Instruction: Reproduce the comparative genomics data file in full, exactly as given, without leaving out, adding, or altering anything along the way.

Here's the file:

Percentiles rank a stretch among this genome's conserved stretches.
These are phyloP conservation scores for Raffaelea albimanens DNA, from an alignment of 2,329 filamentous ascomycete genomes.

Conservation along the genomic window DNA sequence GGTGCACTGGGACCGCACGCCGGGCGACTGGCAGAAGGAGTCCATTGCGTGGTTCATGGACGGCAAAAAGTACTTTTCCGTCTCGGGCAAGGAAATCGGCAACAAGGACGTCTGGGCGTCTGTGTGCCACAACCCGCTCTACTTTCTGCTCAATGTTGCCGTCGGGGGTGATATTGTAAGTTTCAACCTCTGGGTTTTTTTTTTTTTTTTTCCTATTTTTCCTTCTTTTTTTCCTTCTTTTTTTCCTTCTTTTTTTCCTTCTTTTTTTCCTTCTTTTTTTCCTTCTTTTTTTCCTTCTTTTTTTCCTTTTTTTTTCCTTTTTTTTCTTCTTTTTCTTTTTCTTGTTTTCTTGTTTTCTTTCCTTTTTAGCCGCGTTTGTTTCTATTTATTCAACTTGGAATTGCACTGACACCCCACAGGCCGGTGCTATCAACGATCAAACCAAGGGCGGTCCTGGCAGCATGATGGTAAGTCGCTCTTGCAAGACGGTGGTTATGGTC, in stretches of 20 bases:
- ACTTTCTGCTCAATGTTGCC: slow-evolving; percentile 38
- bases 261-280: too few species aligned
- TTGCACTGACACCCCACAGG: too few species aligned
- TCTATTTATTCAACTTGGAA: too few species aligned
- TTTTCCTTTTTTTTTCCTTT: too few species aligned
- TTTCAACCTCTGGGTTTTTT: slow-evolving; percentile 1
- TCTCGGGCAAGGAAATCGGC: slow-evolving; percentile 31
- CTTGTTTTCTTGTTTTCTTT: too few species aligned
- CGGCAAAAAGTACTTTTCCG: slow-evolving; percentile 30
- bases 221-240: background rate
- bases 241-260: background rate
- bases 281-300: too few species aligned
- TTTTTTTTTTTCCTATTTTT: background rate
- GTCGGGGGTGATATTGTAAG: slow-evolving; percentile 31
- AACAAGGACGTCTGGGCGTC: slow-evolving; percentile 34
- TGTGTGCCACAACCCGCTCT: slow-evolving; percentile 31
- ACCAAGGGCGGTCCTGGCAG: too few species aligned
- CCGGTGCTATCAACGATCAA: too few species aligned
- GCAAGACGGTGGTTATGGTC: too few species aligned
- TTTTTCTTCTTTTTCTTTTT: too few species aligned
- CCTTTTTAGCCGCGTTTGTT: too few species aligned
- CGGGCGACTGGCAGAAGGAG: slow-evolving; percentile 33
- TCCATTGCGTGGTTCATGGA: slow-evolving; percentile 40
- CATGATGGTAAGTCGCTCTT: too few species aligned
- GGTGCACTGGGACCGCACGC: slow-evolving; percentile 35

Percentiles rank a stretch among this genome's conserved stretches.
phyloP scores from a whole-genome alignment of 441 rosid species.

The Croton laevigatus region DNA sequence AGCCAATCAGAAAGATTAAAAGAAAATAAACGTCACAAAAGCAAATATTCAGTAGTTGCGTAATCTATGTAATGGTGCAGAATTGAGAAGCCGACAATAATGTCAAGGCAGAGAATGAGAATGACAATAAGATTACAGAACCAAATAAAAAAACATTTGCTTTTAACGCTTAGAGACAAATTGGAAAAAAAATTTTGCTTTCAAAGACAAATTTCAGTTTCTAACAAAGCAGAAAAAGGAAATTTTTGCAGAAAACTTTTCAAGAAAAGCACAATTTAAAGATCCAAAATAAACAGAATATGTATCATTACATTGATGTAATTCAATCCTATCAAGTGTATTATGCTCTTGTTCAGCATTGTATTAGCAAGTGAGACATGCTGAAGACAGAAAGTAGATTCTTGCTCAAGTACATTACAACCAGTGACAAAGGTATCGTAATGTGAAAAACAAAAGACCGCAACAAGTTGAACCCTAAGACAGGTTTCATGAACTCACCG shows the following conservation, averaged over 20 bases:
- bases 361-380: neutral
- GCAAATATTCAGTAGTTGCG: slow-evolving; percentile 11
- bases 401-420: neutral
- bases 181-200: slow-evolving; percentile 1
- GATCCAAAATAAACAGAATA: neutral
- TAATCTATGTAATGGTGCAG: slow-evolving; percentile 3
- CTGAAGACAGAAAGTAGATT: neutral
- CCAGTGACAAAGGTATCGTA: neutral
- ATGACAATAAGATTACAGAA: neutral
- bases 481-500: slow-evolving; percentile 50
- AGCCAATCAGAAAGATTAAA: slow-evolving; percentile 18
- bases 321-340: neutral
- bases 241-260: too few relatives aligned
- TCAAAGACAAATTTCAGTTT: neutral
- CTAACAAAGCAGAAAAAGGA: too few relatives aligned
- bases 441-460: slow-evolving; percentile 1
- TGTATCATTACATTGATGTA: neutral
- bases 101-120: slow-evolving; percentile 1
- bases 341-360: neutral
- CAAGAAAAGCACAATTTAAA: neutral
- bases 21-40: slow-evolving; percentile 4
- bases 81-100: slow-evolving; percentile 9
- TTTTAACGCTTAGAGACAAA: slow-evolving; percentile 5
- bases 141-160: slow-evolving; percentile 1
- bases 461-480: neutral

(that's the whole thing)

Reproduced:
Percentiles rank a stretch among this genome's conserved stretches.
These are phyloP conservation scores for Raffaelea albimanens DNA, from an alignment of 2,329 filamentous ascomycete genomes.

Conservation along the genomic window DNA sequence GGTGCACTGGGACCGCACGCCGGGCGACTGGCAGAAGGAGTCCATTGCGTGGTTCATGGACGGCAAAAAGTACTTTTCCGTCTCGGGCAAGGAAATCGGCAACAAGGACGTCTGGGCGTCTGTGTGCCACAACCCGCTCTACTTTCTGCTCAATGTTGCCGTCGGGGGTGATATTGTAAGTTTCAACCTCTGGGTTTTTTTTTTTTTTTTTCCTATTTTTCCTTCTTTTTTTCCTTCTTTTTTTCCTTCTTTTTTTCCTTCTTTTTTTCCTTCTTTTTTTCCTTCTTTTTTTCCTTCTTTTTTTCCTTTTTTTTTCCTTTTTTTTCTTCTTTTTCTTTTTCTTGTTTTCTTGTTTTCTTTCCTTTTTAGCCGCGTTTGTTTCTATTTATTCAACTTGGAATTGCACTGACACCCCACAGGCCGGTGCTATCAACGATCAAACCAAGGGCGGTCCTGGCAGCATGATGGTAAGTCGCTCTTGCAAGACGGTGGTTATGGTC, in stretches of 20 bases:
- ACTTTCTGCTCAATGTTGCC: slow-evolving; percentile 38
- bases 261-280: too few species aligned
- TTGCACTGACACCCCACAGG: too few species aligned
- TCTATTTATTCAACTTGGAA: too few species aligned
- TTTTCCTTTTTTTTTCCTTT: too few species aligned
- TTTCAACCTCTGGGTTTTTT: slow-evolving; percentile 1
- TCTCGGGCAAGGAAATCGGC: slow-evolving; percentile 31
- CTTGTTTTCTTGTTTTCTTT: too few species aligned
- CGGCAAAAAGTACTTTTCCG: slow-evolving; percentile 30
- bases 221-240: background rate
- bases 241-260: background rate
- bases 281-300: too few species aligned
- TTTTTTTTTTTCCTATTTTT: background rate
- GTCGGGGGTGATATTGTAAG: slow-evolving; percentile 31
- AACAAGGACGTCTGGGCGTC: slow-evolving; percentile 34
- TGTGTGCCACAACCCGCTCT: slow-evolving; percentile 31
- ACCAAGGGCGGTCCTGGCAG: too few species aligned
- CCGGTGCTATCAACGATCAA: too few species aligned
- GCAAGACGGTGGTTATGGTC: too few species aligned
- TTTTTCTTCTTTTTCTTTTT: too few species aligned
- CCTTTTTAGCCGCGTTTGTT: too few species aligned
- CGGGCGACTGGCAGAAGGAG: slow-evolving; percentile 33
- TCCATTGCGTGGTTCATGGA: slow-evolving; percentile 40
- CATGATGGTAAGTCGCTCTT: too few species aligned
- GGTGCACTGGGACCGCACGC: slow-evolving; percentile 35

Percentiles rank a stretch among this genome's conserved stretches.
phyloP scores from a whole-genome alignment of 441 rosid species.

The Croton laevigatus region DNA sequence AGCCAATCAGAAAGATTAAAAGAAAATAAACGTCACAAAAGCAAATATTCAGTAGTTGCGTAATCTATGTAATGGTGCAGAATTGAGAAGCCGACAATAATGTCAAGGCAGAGAATGAGAATGACAATAAGATTACAGAACCAAATAAAAAAACATTTGCTTTTAACGCTTAGAGACAAATTGGAAAAAAAATTTTGCTTTCAAAGACAAATTTCAGTTTCTAACAAAGCAGAAAAAGGAAATTTTTGCAGAAAACTTTTCAAGAAAAGCACAATTTAAAGATCCAAAATAAACAGAATATGTATCATTACATTGATGTAATTCAATCCTATCAAGTGTATTATGCTCTTGTTCAGCATTGTATTAGCAAGTGAGACATGCTGAAGACAGAAAGTAGATTCTTGCTCAAGTACATTACAACCAGTGACAAAGGTATCGTAATGTGAAAAACAAAAGACCGCAACAAGTTGAACCCTAAGACAGGTTTCATGAACTCACCG shows the following conservation, averaged over 20 bases:
- bases 361-380: neutral
- GCAAATATTCAGTAGTTGCG: slow-evolving; percentile 11
- bases 401-420: neutral
- bases 181-200: slow-evolving; percentile 1
- GATCCAAAATAAACAGAATA: neutral
- TAATCTATGTAATGGTGCAG: slow-evolving; percentile 3
- CTGAAGACAGAAAGTAGATT: neutral
- CCAGTGACAAAGGTATCGTA: neutral
- ATGACAATAAGATTACAGAA: neutral
- bases 481-500: slow-evolving; percentile 50
- AGCCAATCAGAAAGATTAAA: slow-evolving; percentile 18
- bases 321-340: neutral
- bases 241-260: too few relatives aligned
- TCAAAGACAAATTTCAGTTT: neutral
- CTAACAAAGCAGAAAAAGGA: too few relatives aligned
- bases 441-460: slow-evolving; percentile 1
- TGTATCATTACATTGATGTA: neutral
- bases 101-120: slow-evolving; percentile 1
- bases 341-360: neutral
- CAAGAAAAGCACAATTTAAA: neutral
- bases 21-40: slow-evolving; percentile 4
- bases 81-100: slow-evolving; percentile 9
- TTTTAACGCTTAGAGACAAA: slow-evolving; percentile 5
- bases 141-160: slow-evolving; percentile 1
- bases 461-480: neutral